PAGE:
January 1, 2007

It does feel like a sham

I have to drop this stuff about Saddam. It feels like an evil business--this execution and all the talk surrounding it. I see nothing of benefit here, especially how so many Americans around me seem to be cheering:
A poll this week showed 82 percent of Americans supported the execution, the highest support of six nations surveyed. The Harris Interactive online poll, conducted November 30 to December 9, found 69 percent support for the execution in Britain, 58 percent in France and 53 percent in Germany.

US television showed scenes of cheering and flag-waving Iraqi-Americans in the Detroit suburb of Dearborn, Michigan, home to the largest US Arab-American community.

In the dusty town of Douglas, Arizona, on the border with Mexico, Saddam's death was welcomed.

"I wouldn't mind hanging Saddam myself, I think it's a good thing," said Lynn Kartchner, a Vietnam veteran and gun shop owner.
Yeah, all we need is more killing and the world will be a better place, eh?

Marty points to someone else who is ashamed. As UBUB is fond of reminding us, this has never really been about who they are--Saddam or the terrorists--but who we are. Who we are scares me a lot because we are supposed to be the good people.

Josh Marshall had this to say before the execution, and I think it sums it up as well as any I have read.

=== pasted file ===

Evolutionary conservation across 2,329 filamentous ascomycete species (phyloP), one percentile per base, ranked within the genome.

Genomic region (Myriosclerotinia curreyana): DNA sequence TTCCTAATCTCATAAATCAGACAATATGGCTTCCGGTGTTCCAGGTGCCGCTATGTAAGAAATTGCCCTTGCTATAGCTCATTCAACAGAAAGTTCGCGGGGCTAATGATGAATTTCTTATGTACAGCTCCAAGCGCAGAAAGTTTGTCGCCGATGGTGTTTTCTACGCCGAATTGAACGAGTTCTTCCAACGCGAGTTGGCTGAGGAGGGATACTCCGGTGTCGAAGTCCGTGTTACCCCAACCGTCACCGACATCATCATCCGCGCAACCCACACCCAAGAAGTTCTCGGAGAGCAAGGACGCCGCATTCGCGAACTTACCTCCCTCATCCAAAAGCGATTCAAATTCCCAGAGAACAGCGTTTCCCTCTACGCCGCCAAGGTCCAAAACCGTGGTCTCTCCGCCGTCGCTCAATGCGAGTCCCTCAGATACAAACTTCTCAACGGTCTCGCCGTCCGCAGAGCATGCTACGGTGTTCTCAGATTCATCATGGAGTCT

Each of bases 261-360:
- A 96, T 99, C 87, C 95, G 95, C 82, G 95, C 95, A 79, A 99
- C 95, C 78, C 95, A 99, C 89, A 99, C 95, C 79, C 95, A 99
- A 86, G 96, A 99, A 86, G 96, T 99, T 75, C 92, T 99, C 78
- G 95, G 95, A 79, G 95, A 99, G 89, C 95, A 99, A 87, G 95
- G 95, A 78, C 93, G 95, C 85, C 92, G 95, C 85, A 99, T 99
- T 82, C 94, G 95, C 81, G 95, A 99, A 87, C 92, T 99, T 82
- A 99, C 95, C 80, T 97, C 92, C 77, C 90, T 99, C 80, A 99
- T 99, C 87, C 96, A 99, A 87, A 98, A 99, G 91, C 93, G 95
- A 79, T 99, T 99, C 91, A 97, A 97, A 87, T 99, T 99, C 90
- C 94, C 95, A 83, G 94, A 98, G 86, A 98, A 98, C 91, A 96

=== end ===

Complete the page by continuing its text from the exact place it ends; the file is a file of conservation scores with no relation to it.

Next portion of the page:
This whole endeavor, from the very start, has been about taking tawdry, cheap acts and dressing them up in a papier-mache grandeur -- phony victory celebrations, ersatz democratization, reconstruction headed up by toadies, con artists and grifters. And this is no different. Hanging Saddam is easy. It's a job, for once, that these folks can actually see through to completion. So this execution, ironically and pathetically, becomes a stand-in for the failures, incompetence and general betrayal of country on every other front that President Bush has brought us.

Try to dress this up as an Iraqi trial and it doesn't come close to cutting it -- the Iraqis only take possession of him for the final act, sort of like the Church always left execution itself to the 'secular arm'. Try pretending it's a war crimes trial but it's just more of the pretend mumbojumbo that makes this out to be World War IX or whatever number it is they're up to now.

The Iraq War has been many things, but for its prime promoters and cheerleaders and now-dwindling body of defenders, the war and all its ideological and literary trappings have always been an exercise in moral-historical dress-up for a crew of folks whose times aren't grand enough to live up to their own self-regard and whose imaginations are great enough to make up the difference. This is just more play-acting.

These jokers are being dragged kicking and screaming to the realization that the whole thing's a mess and that they're going to be remembered for it -- defined by it -- for decades and centuries. But before we go, we can hang Saddam. Quite a bit of this was about the president's issues with his dad and the hang-ups he had about finishing Saddam off -- so before we go, we can hang the guy as some big cosmic 'So There!'

Marx might say that this was not tragedy but farce. But I think we need to get way beyond options one and two even to get close to this one -- claptrap justice meted out to the former dictator in some puffed-up act of self-justification as the country itself collapses in the hands of the occupying army.

Marty Peretz, with some sort of projection, calls any attempt to rain on this parade "prissy and finicky." Myself, I just find it embarrassing. This is what we're reduced to, what the president has reduced us to. This is the best we can do. Hang Saddam Hussein because there's nothing else this president can get right.